My prostate cancer journal
I hope this journal is useful to you. It's the story of my experience following a prostate cancer diagnosis.
About this journal
This is the story of my experience of prostate cancer in 2019. I hope it will provide some insight into what what you (or a man in your life) might experience after a prostate cancer diagnosis. In this journal I won’t be identifying myself, others or institutions.
Here’s a little about myself: I’m in my mid-fifties, living in Dublin, Ireland. I’m in good health, physically and mentally. I’m in a strong loving relationship, and I benefit from a good support network and a caring employer.
Why am l writing this? For a few reasons. Firstly, privately for me: as catharsis, for helping me come to terms with the prostate cancer diagnosis, surgery and its aftermath, and helping me learn the words for communicating my journey those around me. Its second purpose will be to help others through their prostate cancer journey. Of course, your experience will be different to mine. That’s one reason for me not naming names in this journal.
And thirdly this journal is for all the men out there over 50 who haven’t been diagnosed. Please take this journal as a warning. Prostate cancer is the second most common cancer in men. I was lucky to have caught it early, which should mean the side-effects will be less and the chance of cancer being caught very high. Be like me and get checked out by your GP regularly. Know the warning signs (look them up now) and if you suspect anything, tell your GP. I had an acquaintance who ignored the signs and died a painful, early death. Don’t be like him.
Ignorance and awareness
My Dad had prostate cancer. In 2010 he died a slow and painful death. He had been in excellent health otherwise. RIP Dad.
I’m not usually a frequent visitor to my GP’s surgery, but I told him about my Dad’s death and asked him for a PSA test. Since then he did them each time I visited him, and he’s done regular digital rectal examinations (or as my GP calls it, joining the marines). PSA means prostate specific antigen, and it’s the blood test that indicates prostate cancer.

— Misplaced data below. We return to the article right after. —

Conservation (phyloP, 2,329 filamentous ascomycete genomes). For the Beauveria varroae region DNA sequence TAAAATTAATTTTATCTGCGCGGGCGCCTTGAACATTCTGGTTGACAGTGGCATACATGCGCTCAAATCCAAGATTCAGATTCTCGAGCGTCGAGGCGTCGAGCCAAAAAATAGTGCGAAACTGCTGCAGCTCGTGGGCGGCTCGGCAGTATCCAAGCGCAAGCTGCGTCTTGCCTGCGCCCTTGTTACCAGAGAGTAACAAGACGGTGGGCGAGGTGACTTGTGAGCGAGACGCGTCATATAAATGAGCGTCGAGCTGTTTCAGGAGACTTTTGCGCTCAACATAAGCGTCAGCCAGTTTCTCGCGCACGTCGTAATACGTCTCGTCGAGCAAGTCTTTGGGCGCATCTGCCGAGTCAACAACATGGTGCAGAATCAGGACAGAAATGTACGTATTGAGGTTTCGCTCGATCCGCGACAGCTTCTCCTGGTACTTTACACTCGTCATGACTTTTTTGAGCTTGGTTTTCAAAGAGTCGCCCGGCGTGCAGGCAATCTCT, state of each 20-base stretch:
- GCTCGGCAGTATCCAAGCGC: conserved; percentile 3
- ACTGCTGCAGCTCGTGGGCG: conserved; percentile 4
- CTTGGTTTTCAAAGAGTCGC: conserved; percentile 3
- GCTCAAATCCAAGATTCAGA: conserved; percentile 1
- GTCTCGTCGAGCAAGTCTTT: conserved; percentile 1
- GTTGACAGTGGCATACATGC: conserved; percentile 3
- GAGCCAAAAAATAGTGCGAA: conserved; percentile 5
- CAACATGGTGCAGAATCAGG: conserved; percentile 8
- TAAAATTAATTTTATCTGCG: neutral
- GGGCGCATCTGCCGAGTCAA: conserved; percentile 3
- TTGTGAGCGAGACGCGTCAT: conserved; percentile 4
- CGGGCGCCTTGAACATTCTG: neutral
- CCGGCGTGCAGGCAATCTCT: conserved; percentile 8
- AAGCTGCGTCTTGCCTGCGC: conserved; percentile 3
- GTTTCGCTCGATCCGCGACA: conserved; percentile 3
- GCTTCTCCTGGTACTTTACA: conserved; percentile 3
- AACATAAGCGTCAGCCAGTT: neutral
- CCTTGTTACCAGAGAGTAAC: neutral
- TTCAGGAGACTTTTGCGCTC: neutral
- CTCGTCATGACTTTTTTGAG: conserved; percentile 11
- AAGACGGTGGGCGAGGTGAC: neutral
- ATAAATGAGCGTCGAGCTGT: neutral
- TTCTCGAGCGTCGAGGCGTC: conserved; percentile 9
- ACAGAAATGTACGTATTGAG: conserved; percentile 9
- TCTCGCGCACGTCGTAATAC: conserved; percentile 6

In 2015 he referred me to my local hospital’s ‘rapid access clinic’, in which I’ve been having a PSA test and a checkup every 6 months or so. Over the last 4 years they sent me for three biopsies and two MRIs. During that time my PSA rose slowly to just below 6, and I had no symptoms apart from having to get up for a wee once a night (more if I’d been on the beer). The checkups became routine and a little tedious.
I had an appointment in March 2019 at which the registrar decided that although my PSA was almost unchanged and I was practically asymptomatic, I should have another biopsy. OK, whatever. The appointment was in July. I duly turned up, had the sample-collecting yoke shoved up my backside and went home for the day to recover.
YOU HAVE PROSTATE CANCER
We went off on holidays in July and I forgot about the biopsy results. An appointment letter awaited me on my return, so on the appointed day I wandered down to the hosp., read my book in the waiting room until long after my appointment time, then was finally called in. Registrar announced that one of the cores in my biopsy was cancerous, with 40% cancerous tissue, the majority of which was grade 4 & the rest grade 3.
OK, I ask, so what does this mean? The registrar went to get the consultant. We went through the options. I fainted. Came round pretty quickly. Fainting’s pretty common, apparently. The options, as he explained them, were fairly simple: radiotherapy, which he didn’t recommend for a chap in my circumstances, or surgery to remove the prostate gland. I asked if we could wait awhile and keep an eye on it - not an option.
And if I choose surgery (in practice, it wasn’t a choice) then I should choose between open surgery (i.e. a human with knife) or robotic surgery, where the surgeon sits at a machine at the other side of the room and drives a robot to do the job. Here’s a booklet about prostate cancer, he said, and call the nurse if the have any questions. Here’s her number. End of meeting.
Well Holy God, I have cancer. Fuck. Fuckitty fuckitty fuck.